If you want to build transparent context-aware services, your system will need to create this information. Nothing new to do with the iPhone, since Telcos already have had this information for ages (and could use them anonymously) - it's good at least that in this system you see how the data is being analysed and associated with Work/Home, etc... and not that it is hidden in the background.
> "your system will need to create this information"
Or it could ask me to identify locations that I care to have context-aware functionality for -- and then not build a complete history of my movements, with all the associated privacy risks involved, just so that it can guess at what's important to me.
This is my core complaint with Google Now as well. This "track everything and try to sift meaning out of the data" approach is not the only way. It requires someone amass have a massive pile of data on me that I am flatly uncomfortable with.
There's the concern about corporate data sharing/selling, corporate data breaches and now the NSA. It's flatly Just Not Worth It, just so that my phone can spare me the trouble of manually entering a handful of addresses. (Most of the addresses I care about are already in my contacts list.)
That telcos have this information is itself a fault in the system. Not an excuse to give it to everyone.
The biggest benefit I see for identifying frequently-visited locations is that it provides a shortcut for the system to narrow your location down much more accurately without relying on the full GPS+WiFi location-based tracking.
WiFi network + frequent location can probably put you at your house, your office, or your bus stop almost instantaneously (with corrections coming as GPS updates), meaning that using location-based services like Find my iPhone, map routing, or (my most frequent use case) nearest bus stops and their times, can be accomplished much faster and with less battery life.
Likewise, a poor GPS location + frequent locations can narrow you down much faster even with WiFi turned off.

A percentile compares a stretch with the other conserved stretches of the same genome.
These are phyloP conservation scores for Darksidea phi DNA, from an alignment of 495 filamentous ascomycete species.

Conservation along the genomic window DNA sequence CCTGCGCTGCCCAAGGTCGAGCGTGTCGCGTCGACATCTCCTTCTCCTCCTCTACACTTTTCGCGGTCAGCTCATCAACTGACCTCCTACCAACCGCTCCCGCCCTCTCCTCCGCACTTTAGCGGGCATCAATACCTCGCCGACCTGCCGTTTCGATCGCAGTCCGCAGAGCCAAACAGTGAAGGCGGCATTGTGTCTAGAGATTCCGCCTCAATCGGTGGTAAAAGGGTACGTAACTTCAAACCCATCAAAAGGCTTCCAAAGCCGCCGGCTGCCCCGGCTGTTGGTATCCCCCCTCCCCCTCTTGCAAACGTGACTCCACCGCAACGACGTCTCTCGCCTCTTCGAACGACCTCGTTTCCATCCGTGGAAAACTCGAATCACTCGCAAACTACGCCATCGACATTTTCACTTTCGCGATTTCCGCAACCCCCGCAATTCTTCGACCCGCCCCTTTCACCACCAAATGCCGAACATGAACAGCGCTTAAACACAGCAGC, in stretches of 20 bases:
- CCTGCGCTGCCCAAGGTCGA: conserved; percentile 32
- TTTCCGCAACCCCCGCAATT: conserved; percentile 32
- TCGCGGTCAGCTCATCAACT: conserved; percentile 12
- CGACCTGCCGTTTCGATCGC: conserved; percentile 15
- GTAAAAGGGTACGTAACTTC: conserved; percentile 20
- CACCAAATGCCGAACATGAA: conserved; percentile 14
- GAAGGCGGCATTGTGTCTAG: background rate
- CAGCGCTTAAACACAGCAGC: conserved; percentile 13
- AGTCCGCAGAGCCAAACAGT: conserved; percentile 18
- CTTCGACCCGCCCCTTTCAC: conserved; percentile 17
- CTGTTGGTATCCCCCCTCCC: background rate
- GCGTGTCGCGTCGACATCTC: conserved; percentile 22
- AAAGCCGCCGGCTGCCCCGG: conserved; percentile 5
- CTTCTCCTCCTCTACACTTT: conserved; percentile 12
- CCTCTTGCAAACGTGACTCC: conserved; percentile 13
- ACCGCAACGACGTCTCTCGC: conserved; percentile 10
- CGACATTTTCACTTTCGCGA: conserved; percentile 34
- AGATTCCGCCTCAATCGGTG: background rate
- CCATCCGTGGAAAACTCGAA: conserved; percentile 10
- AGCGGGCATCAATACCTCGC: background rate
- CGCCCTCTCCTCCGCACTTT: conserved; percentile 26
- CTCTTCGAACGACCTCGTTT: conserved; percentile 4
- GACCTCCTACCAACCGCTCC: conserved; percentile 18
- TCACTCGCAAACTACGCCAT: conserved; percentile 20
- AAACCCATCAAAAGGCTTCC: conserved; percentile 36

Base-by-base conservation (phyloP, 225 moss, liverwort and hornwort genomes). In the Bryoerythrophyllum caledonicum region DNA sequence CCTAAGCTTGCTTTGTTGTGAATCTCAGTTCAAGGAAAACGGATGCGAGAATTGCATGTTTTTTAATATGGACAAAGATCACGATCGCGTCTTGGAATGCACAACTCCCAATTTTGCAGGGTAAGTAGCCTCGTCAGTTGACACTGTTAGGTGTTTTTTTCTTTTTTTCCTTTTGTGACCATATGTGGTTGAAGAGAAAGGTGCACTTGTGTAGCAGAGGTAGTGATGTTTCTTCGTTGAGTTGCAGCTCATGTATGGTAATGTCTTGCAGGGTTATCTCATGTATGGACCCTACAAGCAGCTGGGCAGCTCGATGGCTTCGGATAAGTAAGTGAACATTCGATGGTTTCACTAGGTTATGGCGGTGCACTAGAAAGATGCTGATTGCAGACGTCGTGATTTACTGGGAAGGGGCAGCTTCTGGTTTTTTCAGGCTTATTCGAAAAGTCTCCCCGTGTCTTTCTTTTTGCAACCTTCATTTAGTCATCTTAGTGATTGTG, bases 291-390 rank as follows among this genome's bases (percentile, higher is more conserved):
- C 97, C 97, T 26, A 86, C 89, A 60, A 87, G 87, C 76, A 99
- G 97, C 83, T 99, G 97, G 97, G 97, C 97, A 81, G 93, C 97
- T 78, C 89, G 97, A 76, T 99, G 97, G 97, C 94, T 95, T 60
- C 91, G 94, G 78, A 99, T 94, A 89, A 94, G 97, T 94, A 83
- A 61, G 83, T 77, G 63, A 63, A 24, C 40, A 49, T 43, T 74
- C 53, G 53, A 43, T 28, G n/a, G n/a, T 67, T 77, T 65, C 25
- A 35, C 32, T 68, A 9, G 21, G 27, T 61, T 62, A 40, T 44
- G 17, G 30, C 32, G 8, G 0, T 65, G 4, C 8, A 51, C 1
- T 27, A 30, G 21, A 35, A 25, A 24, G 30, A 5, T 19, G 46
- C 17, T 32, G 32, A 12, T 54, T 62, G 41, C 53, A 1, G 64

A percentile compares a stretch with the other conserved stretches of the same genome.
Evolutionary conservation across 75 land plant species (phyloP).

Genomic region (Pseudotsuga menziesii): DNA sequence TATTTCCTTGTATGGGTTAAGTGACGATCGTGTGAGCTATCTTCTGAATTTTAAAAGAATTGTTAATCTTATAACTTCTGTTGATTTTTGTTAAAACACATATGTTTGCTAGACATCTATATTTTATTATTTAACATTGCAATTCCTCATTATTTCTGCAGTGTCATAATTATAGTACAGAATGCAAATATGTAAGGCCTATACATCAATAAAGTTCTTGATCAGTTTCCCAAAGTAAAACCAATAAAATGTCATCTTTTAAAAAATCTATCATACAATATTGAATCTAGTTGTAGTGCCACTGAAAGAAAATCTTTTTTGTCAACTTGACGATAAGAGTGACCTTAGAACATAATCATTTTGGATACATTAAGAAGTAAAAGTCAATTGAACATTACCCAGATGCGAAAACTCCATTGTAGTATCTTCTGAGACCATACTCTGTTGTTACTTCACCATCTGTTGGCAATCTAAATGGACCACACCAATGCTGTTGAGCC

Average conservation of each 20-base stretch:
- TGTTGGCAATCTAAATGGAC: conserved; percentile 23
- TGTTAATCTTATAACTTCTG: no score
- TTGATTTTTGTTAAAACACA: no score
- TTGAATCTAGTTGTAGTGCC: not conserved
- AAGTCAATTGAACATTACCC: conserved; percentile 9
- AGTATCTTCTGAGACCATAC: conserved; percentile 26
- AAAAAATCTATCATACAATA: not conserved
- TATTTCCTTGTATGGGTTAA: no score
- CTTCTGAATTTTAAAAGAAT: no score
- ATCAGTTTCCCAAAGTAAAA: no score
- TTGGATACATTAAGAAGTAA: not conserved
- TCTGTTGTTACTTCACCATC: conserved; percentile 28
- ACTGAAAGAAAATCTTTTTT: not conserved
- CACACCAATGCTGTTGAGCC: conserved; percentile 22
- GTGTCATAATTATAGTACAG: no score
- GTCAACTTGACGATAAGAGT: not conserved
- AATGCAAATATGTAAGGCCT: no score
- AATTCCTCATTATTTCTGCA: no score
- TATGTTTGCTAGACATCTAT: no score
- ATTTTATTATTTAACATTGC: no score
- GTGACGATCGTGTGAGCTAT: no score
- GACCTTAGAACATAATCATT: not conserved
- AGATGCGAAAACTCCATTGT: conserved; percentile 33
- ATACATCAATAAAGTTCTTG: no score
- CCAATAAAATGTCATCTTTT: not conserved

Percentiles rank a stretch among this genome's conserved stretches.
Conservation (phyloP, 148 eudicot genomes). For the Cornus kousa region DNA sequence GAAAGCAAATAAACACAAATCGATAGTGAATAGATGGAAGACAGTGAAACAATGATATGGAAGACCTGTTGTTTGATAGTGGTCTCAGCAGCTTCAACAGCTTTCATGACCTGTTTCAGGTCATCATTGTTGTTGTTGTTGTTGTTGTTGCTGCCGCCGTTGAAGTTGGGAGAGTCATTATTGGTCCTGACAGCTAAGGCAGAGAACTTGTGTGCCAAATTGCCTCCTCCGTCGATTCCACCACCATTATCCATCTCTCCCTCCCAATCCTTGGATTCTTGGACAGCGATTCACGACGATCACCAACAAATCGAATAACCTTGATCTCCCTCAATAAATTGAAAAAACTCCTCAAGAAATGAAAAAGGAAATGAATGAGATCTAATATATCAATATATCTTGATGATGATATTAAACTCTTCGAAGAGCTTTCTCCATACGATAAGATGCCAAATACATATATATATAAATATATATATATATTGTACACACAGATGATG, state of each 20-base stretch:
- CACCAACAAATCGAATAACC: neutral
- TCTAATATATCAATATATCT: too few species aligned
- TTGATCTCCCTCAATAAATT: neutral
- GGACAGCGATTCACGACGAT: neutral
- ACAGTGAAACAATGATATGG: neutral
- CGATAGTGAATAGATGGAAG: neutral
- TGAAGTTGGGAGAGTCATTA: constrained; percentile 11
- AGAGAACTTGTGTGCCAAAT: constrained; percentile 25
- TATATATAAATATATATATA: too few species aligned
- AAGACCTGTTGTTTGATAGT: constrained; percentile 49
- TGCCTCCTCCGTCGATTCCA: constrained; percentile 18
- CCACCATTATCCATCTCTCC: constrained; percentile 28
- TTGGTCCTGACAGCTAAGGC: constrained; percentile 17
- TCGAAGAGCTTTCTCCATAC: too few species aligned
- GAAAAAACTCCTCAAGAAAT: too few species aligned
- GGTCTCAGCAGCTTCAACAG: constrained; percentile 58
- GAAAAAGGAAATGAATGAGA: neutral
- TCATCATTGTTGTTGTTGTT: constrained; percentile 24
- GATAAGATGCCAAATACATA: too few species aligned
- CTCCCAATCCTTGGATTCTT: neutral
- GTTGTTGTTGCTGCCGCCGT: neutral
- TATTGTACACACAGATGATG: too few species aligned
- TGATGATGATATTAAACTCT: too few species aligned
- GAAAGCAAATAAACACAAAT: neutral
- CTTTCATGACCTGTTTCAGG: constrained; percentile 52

As long as this data is stored only on my phone and not provided wholesale to applications, I'm fine with it; otherwise, it's concerning.
> This is my core complaint with Google Now as well. This "track everything and try to sift meaning out of the data" approach is not the only way. It requires someone amass have a massive pile of data on me that I am flatly uncomfortable with.
You're right, it's not the only way. That's why I leave only location history on and turn off everything else. I get weather, appointments, stocks and directions to home.
Actually when you setup your iPhone (including these betas) it does ask you if you want to have the feature enabled. It certainly wasn't on by default for me, I agreed to it. Granted it doesn't go into incredibly great detail of exactly what it was tracking but it does give you the gist.
If the NSA wants to track you, there's far simpler ways than asking Apple to build a new product feature than can be disabled.
It's not about when the NSA wants to explicitly track you. It's about things like their "3 step" policy, where they search this bulk data for anyone within 3 degrees of separation of an alleged "person of interest".
What happens if they start working in your location data to (attempt to) infer degrees of separation? And now you're getting searched/visited/explicitly tracked/placed on the 'more-thorough screening' list at the TSA, because you happened to take some MMA classes at the 'wrong' gym in Boston and your web history had some keyword hits.
If I picking a flaw with the line I might have gone for 'When' but you make a pretty fine point there.
However, I'm fairly certain they can already do that by tracking cellphone activity in terms of ping back to the network and asking the telcos to turn it over. This would just give them it in a more targeted capacity.
>If the NSA wants to track you, there's far simpler ways than asking Apple to build a new product feature than can be disabled.
I don't know...letting a plethora of private entities collect and aggregate user data for easy access with (or without in many cases) a court order seems almost like the epitome of simplicity. Most of the hard work (both resource-wise and legal) has been done for you or is easy to do. Just cause one could design a simpler system of acquiring user data doesn't mean that features like this aren't profoundly simple and useful to them.
I take your point though, that the NSA doesn't need to direct a company to code features that collect data...because so many companies already do. It's a waste of their breath. They just need to concentrate on grabbing what has already been grabbed. We've been the product for a long time now, and we're either being sold to the government, or the government is taking what they want under (il)legal cover.
Which is why there's an off switch for the feature. Of course we don't know if the offswitch is an offswitch or a 'hide this from the user' switch but then we have to start mistrusting all the technology around us.